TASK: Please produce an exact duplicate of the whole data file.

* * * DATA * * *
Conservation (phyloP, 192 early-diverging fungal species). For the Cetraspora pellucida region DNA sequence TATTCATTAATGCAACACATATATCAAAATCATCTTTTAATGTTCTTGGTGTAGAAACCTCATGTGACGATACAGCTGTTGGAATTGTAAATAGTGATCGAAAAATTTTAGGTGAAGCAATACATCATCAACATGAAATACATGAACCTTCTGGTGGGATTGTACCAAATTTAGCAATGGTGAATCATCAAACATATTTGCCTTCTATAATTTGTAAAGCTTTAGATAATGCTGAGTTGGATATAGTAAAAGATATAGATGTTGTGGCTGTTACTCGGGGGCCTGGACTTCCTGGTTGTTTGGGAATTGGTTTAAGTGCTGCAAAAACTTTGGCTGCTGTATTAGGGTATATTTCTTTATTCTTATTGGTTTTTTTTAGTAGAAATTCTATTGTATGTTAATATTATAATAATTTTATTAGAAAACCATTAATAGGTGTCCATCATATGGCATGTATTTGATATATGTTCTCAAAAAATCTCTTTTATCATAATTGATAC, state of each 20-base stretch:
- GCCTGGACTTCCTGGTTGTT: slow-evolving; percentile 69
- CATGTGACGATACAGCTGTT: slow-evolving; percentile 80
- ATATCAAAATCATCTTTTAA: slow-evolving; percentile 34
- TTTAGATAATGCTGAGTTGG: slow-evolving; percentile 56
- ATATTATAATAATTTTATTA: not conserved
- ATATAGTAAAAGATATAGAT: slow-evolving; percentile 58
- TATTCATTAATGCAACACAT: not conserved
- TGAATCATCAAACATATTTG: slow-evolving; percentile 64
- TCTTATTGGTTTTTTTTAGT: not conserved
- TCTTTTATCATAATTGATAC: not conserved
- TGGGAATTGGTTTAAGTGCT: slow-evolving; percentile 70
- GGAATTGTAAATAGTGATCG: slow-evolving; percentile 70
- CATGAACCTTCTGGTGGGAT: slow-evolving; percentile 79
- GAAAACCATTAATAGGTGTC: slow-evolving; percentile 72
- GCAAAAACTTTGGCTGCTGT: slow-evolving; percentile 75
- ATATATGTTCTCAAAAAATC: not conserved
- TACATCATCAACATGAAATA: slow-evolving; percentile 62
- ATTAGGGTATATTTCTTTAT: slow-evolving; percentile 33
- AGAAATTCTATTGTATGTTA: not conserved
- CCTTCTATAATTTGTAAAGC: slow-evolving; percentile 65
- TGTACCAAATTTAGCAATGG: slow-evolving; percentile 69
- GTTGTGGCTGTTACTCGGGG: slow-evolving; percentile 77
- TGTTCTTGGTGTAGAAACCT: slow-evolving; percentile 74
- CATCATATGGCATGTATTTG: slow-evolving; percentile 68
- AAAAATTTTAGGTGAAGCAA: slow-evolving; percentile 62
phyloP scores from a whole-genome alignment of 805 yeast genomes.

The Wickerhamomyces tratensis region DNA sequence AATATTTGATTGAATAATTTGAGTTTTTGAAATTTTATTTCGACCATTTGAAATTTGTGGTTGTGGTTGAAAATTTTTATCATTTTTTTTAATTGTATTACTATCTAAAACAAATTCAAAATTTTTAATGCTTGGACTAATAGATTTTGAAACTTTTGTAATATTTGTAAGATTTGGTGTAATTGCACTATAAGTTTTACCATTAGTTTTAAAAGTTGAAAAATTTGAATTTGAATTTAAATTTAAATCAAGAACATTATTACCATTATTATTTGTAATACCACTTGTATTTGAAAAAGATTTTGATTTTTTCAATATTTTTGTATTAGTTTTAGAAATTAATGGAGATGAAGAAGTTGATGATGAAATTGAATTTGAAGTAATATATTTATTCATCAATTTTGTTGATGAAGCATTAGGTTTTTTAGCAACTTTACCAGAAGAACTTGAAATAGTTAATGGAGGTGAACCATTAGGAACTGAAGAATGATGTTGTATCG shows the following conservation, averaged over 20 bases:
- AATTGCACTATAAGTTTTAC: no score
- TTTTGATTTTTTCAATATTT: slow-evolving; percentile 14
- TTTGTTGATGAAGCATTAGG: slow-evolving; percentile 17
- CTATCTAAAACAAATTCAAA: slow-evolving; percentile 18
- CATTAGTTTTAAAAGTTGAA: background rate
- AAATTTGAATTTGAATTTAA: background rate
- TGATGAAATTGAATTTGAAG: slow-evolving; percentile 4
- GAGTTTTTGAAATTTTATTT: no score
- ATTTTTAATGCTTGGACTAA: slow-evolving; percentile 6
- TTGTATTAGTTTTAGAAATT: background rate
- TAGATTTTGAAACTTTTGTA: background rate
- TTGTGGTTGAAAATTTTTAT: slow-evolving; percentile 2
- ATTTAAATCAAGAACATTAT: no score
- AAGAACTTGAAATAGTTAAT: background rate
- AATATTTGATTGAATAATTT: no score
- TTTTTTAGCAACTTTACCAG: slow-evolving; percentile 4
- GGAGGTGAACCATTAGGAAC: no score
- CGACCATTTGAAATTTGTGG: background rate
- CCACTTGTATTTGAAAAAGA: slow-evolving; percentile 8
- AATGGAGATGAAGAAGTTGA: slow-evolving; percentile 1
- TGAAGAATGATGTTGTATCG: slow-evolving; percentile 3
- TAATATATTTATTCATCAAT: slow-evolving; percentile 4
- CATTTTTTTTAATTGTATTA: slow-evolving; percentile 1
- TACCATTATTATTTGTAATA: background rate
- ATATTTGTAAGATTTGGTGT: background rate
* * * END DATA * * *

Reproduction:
Conservation (phyloP, 192 early-diverging fungal species). For the Cetraspora pellucida region DNA sequence TATTCATTAATGCAACACATATATCAAAATCATCTTTTAATGTTCTTGGTGTAGAAACCTCATGTGACGATACAGCTGTTGGAATTGTAAATAGTGATCGAAAAATTTTAGGTGAAGCAATACATCATCAACATGAAATACATGAACCTTCTGGTGGGATTGTACCAAATTTAGCAATGGTGAATCATCAAACATATTTGCCTTCTATAATTTGTAAAGCTTTAGATAATGCTGAGTTGGATATAGTAAAAGATATAGATGTTGTGGCTGTTACTCGGGGGCCTGGACTTCCTGGTTGTTTGGGAATTGGTTTAAGTGCTGCAAAAACTTTGGCTGCTGTATTAGGGTATATTTCTTTATTCTTATTGGTTTTTTTTAGTAGAAATTCTATTGTATGTTAATATTATAATAATTTTATTAGAAAACCATTAATAGGTGTCCATCATATGGCATGTATTTGATATATGTTCTCAAAAAATCTCTTTTATCATAATTGATAC, state of each 20-base stretch:
- GCCTGGACTTCCTGGTTGTT: slow-evolving; percentile 69
- CATGTGACGATACAGCTGTT: slow-evolving; percentile 80
- ATATCAAAATCATCTTTTAA: slow-evolving; percentile 34
- TTTAGATAATGCTGAGTTGG: slow-evolving; percentile 56
- ATATTATAATAATTTTATTA: not conserved
- ATATAGTAAAAGATATAGAT: slow-evolving; percentile 58
- TATTCATTAATGCAACACAT: not conserved
- TGAATCATCAAACATATTTG: slow-evolving; percentile 64
- TCTTATTGGTTTTTTTTAGT: not conserved
- TCTTTTATCATAATTGATAC: not conserved
- TGGGAATTGGTTTAAGTGCT: slow-evolving; percentile 70
- GGAATTGTAAATAGTGATCG: slow-evolving; percentile 70
- CATGAACCTTCTGGTGGGAT: slow-evolving; percentile 79
- GAAAACCATTAATAGGTGTC: slow-evolving; percentile 72
- GCAAAAACTTTGGCTGCTGT: slow-evolving; percentile 75
- ATATATGTTCTCAAAAAATC: not conserved
- TACATCATCAACATGAAATA: slow-evolving; percentile 62
- ATTAGGGTATATTTCTTTAT: slow-evolving; percentile 33
- AGAAATTCTATTGTATGTTA: not conserved
- CCTTCTATAATTTGTAAAGC: slow-evolving; percentile 65
- TGTACCAAATTTAGCAATGG: slow-evolving; percentile 69
- GTTGTGGCTGTTACTCGGGG: slow-evolving; percentile 77
- TGTTCTTGGTGTAGAAACCT: slow-evolving; percentile 74
- CATCATATGGCATGTATTTG: slow-evolving; percentile 68
- AAAAATTTTAGGTGAAGCAA: slow-evolving; percentile 62
phyloP scores from a whole-genome alignment of 805 yeast genomes.

The Wickerhamomyces tratensis region DNA sequence AATATTTGATTGAATAATTTGAGTTTTTGAAATTTTATTTCGACCATTTGAAATTTGTGGTTGTGGTTGAAAATTTTTATCATTTTTTTTAATTGTATTACTATCTAAAACAAATTCAAAATTTTTAATGCTTGGACTAATAGATTTTGAAACTTTTGTAATATTTGTAAGATTTGGTGTAATTGCACTATAAGTTTTACCATTAGTTTTAAAAGTTGAAAAATTTGAATTTGAATTTAAATTTAAATCAAGAACATTATTACCATTATTATTTGTAATACCACTTGTATTTGAAAAAGATTTTGATTTTTTCAATATTTTTGTATTAGTTTTAGAAATTAATGGAGATGAAGAAGTTGATGATGAAATTGAATTTGAAGTAATATATTTATTCATCAATTTTGTTGATGAAGCATTAGGTTTTTTAGCAACTTTACCAGAAGAACTTGAAATAGTTAATGGAGGTGAACCATTAGGAACTGAAGAATGATGTTGTATCG shows the following conservation, averaged over 20 bases:
- AATTGCACTATAAGTTTTAC: no score
- TTTTGATTTTTTCAATATTT: slow-evolving; percentile 14
- TTTGTTGATGAAGCATTAGG: slow-evolving; percentile 17
- CTATCTAAAACAAATTCAAA: slow-evolving; percentile 18
- CATTAGTTTTAAAAGTTGAA: background rate
- AAATTTGAATTTGAATTTAA: background rate
- TGATGAAATTGAATTTGAAG: slow-evolving; percentile 4
- GAGTTTTTGAAATTTTATTT: no score
- ATTTTTAATGCTTGGACTAA: slow-evolving; percentile 6
- TTGTATTAGTTTTAGAAATT: background rate
- TAGATTTTGAAACTTTTGTA: background rate
- TTGTGGTTGAAAATTTTTAT: slow-evolving; percentile 2
- ATTTAAATCAAGAACATTAT: no score
- AAGAACTTGAAATAGTTAAT: background rate
- AATATTTGATTGAATAATTT: no score
- TTTTTTAGCAACTTTACCAG: slow-evolving; percentile 4
- GGAGGTGAACCATTAGGAAC: no score
- CGACCATTTGAAATTTGTGG: background rate
- CCACTTGTATTTGAAAAAGA: slow-evolving; percentile 8
- AATGGAGATGAAGAAGTTGA: slow-evolving; percentile 1
- TGAAGAATGATGTTGTATCG: slow-evolving; percentile 3
- TAATATATTTATTCATCAAT: slow-evolving; percentile 4
- CATTTTTTTTAATTGTATTA: slow-evolving; percentile 1
- TACCATTATTATTTGTAATA: background rate
- ATATTTGTAAGATTTGGTGT: background rate